Beverly’s life changed in an instant when she suffered a massive stroke on August 3rd, 1991. The family was told by multiple doctors that this was a “catastrophic” stroke and she probably would not survive, and if she did, she would most likely be in a vegetative state for the remainder of her life. Her survival and the subsequent full life she was able to live after this prognosis was a testament to the amazing strength and determination of Beverly. After nearly a year of rehabilitation, she was finally able to return home and her incredible story of perseverance continued for many years. The stroke affected her entire right side as well as her speech but she made it her mission to not only LIVE, but live a full and productive life. Through rehabilitation, Bev learned how to walk again and was very proud of the fact that for years she was able to walk unassisted. She also taught herself how to do EVERYTHING with her left hand as well as regaining some of her ability to speak. It became clear that Bev was NOT going to stay home and spend the rest of her life in her chair. She wanted to learn how to drive again and since her entire right side was paralyzed, Al had her car outfitted with a left-foot accelerator and a knob on the steering wheel that made it easier for her to steer. After months of hard work on her part, Bev was given the all clear to drive on her own, which gave her a much-needed break from over-concerned family members. Before her stroke, she had been employed at MWISD as a permanent substitute and spent many years working mainly at the high school where she was loved by students and staff alike. Once she began driving again, she returned to the classroom, but this time at Lamar Elementary School where she was able to read to and listen to the children read to her. Although her speech was still greatly affected from the stroke, she had no problem reading to the kids and they came to love Mrs. Lampkin. Over the years she continued to drive herself to her favorite stores and thoroughly enjoyed her shopping sprees and spending time with her lifelong friends. Their luncheons at Pulidos were often the highlight of Bev’s week. She also participated in water aerobics at the city pool and was influential in getting a handicapped device added to the pool which made it easier for disabled people to get in and out of the water. She was able to dance with her husband at their 40th wedding anniversary party at Edelweiss in Fort Worth as well as share many other happy celebrations with friends and family. Over the years after her stroke, she and Al traveled to Cancun, drove to Lake Charles, Louisiana, Biloxi, Mississippi, made many trips to the Louisiana casinos, and even drove all the way to Lansing, Michigan to visit one of Bev’s first, and best, “Army wife” friends. Summers meant family vacations at Port Aransas and those times were so very special to her. She also attended many of her grandchildren’s basketball, baseball, and volleyball games over the years…all after being told she would not “live.” She proved everyone wrong! After breaking her hip in 2006, Beverly endured many years of surgeries and setbacks including 2 hip replacements, carpel tunnel surgery on her “good” arm, lengthening and severing of tendons in her “stroke leg” and a double heart valve replacement, but she NEVER quit or complained. She eventually needed a motorized scooter to allow her to continue her very busy life and she did not slow down for many years. In 2019, a series of medical issues caused her to be admitted to Palo Pinto Nursing Center where she remained until February 5th of 2023. Al joined her at the home in 2020 and they lived as they always had…together. Her smile could light up a room and her beauty never faded. Those who knew her will always remember her favorite phrase of “Oh my goodness” and the love she gave unconditionally to family and friends. She will be forever missed.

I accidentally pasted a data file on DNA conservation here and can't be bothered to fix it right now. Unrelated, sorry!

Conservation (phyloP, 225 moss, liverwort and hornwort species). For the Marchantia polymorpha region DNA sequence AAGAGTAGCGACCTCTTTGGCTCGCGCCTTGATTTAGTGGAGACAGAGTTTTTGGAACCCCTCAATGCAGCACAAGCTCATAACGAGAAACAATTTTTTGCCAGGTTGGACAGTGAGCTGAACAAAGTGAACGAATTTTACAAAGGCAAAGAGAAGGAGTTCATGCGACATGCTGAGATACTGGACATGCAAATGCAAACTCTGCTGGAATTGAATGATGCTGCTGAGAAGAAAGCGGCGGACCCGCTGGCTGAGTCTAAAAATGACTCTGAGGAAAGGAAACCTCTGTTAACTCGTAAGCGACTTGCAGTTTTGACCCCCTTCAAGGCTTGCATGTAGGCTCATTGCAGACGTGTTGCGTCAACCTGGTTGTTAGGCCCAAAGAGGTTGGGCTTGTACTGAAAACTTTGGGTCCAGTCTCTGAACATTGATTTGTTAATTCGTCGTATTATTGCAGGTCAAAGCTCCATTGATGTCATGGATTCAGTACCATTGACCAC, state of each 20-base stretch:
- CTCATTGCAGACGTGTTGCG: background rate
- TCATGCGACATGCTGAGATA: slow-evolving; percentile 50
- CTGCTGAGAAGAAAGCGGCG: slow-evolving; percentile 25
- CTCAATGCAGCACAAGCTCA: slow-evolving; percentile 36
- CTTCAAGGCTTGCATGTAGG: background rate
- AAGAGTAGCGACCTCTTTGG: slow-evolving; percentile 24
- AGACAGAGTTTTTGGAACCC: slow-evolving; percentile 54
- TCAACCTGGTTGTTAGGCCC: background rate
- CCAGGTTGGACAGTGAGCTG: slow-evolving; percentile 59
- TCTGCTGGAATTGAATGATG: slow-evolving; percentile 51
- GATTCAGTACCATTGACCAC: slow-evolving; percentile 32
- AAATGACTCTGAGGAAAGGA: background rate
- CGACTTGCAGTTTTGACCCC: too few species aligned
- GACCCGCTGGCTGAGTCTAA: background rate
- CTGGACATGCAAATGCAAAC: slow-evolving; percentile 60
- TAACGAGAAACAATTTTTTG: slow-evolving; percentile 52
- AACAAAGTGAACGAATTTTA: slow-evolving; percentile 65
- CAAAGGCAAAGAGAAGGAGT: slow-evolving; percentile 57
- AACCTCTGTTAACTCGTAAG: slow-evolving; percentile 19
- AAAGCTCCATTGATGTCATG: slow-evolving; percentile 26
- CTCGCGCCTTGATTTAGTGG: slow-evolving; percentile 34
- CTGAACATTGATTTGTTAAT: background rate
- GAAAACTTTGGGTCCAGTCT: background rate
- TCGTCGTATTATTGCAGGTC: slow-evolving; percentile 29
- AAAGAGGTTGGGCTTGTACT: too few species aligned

Survivors include Al, her husband of almost 69 years, her daughter Laurie and son-in-law Jay, daughters-in-law Era Norris and Melissa Tierney Lampkin, grandchildren Zac Lampkin and wife Fernanda, Zander Lampkin, Caitlin Benge and husband Ryan, Emily Cannon and husband Brazos, Gavin Lampkin; great-grandchildren Leila and Corban Benge, Marie, Ella and Hannah Cannon, Jordan Lampkin, and Zaia Lampkin.
Beverly was preceded in death by her parents and two sons David and Steve Lampkin.
As per her wishes, Bev’s remains will be returned to the ocean where she spent the happiest times of her life.
This verse was Beverly’s favorite and very fitting for the life she led. She is now whole and enjoying the glory that she so deserves.
“I consider that the sufferings of this present time are not worth comparing with the glory that is to be revealed to us.”